This fall, my sweet sixteen year old (senior year!) signed up for three college courses. She is thriving so far, and enjoying the added challenge. Two of the classes are online, and one is at a local campus. She actually attends a class ON a campus. The first day, last week, I had a little bit of a moment.

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“Um, it’s the first day and all... do you want me to drive you to the campus?”

Sweet sixteen year old gives me a look that is a cross between disdain, fear, and how-do-I-let-you-down-easy.

“Um, no, mom,” she answers, “I think I can handle it.”

“Of course you can,” I answer, with conviction.

Smiling, wanting to take pictures, wanting to give her space, and realizing all at once that my beautiful, homeschooled, still only sixteen-year old will be attending a class- an actual classroom class- with legal adults. Ugh. Parenting is so not easy. My hair has been falling out for ten years now.

 

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Meanwhile, I’m still ushering Tommy to and from the community college armed with notebooks, passwords, student identification numbers, number two pencils, and a truckload of patience, not to mention some clonazepam... just in case. Meltdowns can come out of nowhere- mine, by the way, not his. This week, our adventures included a pretest. Tommy forgot his picture identification, and had more than one sign in for his math pretest, and, apparently, he was supposed to print a test pass. Luckily, we had an old ID in the glovebox, and the lady at the testing center recognized us from placement testing the previous week. God bless the testing center department at Northern Virginia Community College. Those ladies rock! After three login attempts, multiple email checks, and all of us cross referencing barcodes on lab programs, he was able to take his test.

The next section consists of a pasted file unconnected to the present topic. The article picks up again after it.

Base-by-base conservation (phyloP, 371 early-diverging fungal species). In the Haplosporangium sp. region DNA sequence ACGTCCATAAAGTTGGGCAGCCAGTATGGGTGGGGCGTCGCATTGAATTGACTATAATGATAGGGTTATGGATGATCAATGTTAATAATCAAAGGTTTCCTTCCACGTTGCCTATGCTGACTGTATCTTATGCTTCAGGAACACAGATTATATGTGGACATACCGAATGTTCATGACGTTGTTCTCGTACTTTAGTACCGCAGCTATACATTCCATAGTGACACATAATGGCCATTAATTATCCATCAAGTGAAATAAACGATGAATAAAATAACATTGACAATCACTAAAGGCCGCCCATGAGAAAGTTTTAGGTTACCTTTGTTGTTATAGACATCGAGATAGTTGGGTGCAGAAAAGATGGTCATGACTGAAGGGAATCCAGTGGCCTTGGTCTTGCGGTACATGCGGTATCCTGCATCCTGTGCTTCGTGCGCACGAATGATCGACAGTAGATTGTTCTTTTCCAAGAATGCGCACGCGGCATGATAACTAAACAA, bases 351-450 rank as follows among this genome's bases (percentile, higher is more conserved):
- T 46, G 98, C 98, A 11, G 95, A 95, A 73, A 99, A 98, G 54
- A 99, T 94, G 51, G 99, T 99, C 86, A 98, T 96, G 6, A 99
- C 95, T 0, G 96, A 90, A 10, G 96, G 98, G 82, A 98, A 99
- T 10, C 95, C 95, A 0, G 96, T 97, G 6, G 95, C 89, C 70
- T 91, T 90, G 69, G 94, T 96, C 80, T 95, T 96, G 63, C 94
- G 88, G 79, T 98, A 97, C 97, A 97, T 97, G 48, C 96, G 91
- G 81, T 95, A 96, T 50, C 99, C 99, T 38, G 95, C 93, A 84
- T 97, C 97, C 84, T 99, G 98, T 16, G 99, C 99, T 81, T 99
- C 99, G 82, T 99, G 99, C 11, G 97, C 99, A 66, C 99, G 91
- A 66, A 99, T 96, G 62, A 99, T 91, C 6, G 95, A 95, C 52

“So, how’d it go?”

“Fine,” Tommy answered.

“Well, how did you do?” I asked.

“You mean my score?”

Duh. Yes, I mean your score. Your father and I are paying for this experience, that, for heaven's sake, you must pass.

“Yes, Sweetheart, your score.”

“Seventeen.”

Silence. Pause. Flapping.

“What do you mean Seventeen?” I asked with a higher tone of voice. “Seventeen out of twenty? Seventeen percent? What is seventeen?”

“I think... but, I am allowed to go on in the course. Let’s go.”

Oh. My. Goodness. Bless. His. Heart.

Needless to say, I will be following up with disability services on Tuesday.

 

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Katie and I are still happily tackling The Chronicles of Narnia. I’ve had to explain not only some pretty hefty vocabulary words, but also British colloquialisms and a way of talking that occurred one hundred years ago, on a different continent, mind you. The character training, though, so far, is superb!!! Good stuff. C.S. Lewis had it all together.

So, I am slowly becoming a morning(ish) person. I’m trying to stay on task. I’m in the “final four” and happily (albeit a bit nervously) navigating some very new territory.

Keep calm, invest in minoxidil, and parent on!!!